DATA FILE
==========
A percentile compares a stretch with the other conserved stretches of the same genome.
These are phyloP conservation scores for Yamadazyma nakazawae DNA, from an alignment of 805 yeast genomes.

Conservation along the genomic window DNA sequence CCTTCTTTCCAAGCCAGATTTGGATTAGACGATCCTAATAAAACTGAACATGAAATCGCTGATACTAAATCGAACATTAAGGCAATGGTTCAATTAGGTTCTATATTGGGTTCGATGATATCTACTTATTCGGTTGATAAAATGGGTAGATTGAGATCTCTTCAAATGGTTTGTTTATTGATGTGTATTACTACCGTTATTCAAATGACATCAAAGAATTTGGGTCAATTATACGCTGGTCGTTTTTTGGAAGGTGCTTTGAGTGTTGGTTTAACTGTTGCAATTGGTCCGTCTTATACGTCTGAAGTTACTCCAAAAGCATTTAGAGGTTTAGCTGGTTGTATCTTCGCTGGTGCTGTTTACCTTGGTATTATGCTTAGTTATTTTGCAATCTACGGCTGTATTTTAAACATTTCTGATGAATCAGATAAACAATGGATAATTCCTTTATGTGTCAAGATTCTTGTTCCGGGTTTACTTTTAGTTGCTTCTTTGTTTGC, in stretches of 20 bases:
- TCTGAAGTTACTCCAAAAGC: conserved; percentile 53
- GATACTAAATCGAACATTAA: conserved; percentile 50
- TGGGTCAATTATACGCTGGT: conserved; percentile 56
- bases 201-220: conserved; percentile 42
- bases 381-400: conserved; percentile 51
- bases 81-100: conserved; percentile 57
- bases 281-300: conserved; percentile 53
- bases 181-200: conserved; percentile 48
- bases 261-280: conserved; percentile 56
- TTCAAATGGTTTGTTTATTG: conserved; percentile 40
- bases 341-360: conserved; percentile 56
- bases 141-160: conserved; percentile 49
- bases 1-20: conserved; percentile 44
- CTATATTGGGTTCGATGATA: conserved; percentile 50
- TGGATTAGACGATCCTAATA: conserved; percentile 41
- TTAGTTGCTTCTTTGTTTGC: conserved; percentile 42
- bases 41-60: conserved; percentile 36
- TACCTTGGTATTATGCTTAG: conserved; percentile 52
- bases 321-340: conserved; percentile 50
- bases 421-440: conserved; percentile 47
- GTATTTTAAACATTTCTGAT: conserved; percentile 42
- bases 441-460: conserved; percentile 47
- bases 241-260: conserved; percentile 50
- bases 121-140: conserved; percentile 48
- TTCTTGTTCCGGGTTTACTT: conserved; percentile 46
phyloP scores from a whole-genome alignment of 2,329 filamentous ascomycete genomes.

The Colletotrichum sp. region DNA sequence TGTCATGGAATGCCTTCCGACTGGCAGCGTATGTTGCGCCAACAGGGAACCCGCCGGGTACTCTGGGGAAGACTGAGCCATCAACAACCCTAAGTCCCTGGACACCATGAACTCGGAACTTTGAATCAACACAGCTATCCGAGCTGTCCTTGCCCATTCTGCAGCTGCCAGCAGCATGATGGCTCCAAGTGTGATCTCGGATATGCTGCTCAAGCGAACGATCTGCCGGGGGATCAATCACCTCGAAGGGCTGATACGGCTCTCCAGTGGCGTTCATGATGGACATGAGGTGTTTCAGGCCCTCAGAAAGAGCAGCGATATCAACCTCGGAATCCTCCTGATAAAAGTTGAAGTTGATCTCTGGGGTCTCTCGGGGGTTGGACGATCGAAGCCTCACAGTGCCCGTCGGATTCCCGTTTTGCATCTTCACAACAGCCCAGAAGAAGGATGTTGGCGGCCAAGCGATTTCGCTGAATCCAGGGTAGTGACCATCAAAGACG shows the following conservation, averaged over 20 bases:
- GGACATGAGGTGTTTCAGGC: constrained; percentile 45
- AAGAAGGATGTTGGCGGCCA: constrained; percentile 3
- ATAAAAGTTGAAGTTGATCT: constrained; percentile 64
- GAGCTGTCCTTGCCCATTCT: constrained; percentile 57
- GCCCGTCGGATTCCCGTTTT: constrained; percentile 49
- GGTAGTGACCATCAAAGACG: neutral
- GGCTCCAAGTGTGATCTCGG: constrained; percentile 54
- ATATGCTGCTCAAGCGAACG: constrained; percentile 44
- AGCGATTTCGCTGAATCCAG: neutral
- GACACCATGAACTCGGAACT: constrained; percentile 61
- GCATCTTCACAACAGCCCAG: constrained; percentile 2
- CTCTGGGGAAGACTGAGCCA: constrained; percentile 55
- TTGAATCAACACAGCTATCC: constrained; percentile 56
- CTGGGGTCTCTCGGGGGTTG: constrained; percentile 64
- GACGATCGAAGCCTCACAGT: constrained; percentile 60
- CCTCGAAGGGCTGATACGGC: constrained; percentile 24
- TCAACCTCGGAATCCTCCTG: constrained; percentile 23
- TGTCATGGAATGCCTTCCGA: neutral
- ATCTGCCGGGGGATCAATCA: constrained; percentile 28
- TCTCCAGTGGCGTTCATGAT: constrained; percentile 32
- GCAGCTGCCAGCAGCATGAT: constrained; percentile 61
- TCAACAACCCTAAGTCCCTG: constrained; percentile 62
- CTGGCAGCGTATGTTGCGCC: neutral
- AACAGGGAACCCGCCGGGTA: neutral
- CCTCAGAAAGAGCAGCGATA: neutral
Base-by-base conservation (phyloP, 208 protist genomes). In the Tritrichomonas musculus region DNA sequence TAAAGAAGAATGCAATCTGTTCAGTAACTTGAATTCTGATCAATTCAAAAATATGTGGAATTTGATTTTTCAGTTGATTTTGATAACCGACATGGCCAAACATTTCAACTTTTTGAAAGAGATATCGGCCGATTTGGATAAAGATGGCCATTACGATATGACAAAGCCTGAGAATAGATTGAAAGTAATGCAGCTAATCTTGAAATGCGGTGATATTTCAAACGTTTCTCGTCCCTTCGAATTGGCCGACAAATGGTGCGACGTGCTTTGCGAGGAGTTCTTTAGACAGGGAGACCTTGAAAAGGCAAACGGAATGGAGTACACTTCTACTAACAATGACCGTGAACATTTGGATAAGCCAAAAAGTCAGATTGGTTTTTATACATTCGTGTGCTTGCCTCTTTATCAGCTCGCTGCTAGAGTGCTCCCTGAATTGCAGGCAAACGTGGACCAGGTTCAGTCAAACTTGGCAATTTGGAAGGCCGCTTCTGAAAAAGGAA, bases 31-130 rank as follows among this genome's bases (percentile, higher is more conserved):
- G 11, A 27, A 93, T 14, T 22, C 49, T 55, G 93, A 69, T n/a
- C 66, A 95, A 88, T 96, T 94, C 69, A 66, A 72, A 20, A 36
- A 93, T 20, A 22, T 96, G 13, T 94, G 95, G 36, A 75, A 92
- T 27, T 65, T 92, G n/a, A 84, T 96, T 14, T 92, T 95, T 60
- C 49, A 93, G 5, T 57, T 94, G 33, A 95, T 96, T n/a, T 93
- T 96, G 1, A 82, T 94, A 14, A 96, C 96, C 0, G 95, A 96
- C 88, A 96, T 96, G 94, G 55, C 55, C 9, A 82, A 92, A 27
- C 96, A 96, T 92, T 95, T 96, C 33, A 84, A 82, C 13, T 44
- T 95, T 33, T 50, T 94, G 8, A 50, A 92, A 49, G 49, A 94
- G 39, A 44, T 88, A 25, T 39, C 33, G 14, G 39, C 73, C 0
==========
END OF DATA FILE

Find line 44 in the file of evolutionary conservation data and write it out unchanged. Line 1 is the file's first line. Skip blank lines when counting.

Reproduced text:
- CTGGGGTCTCTCGGGGGTTG: constrained; percentile 64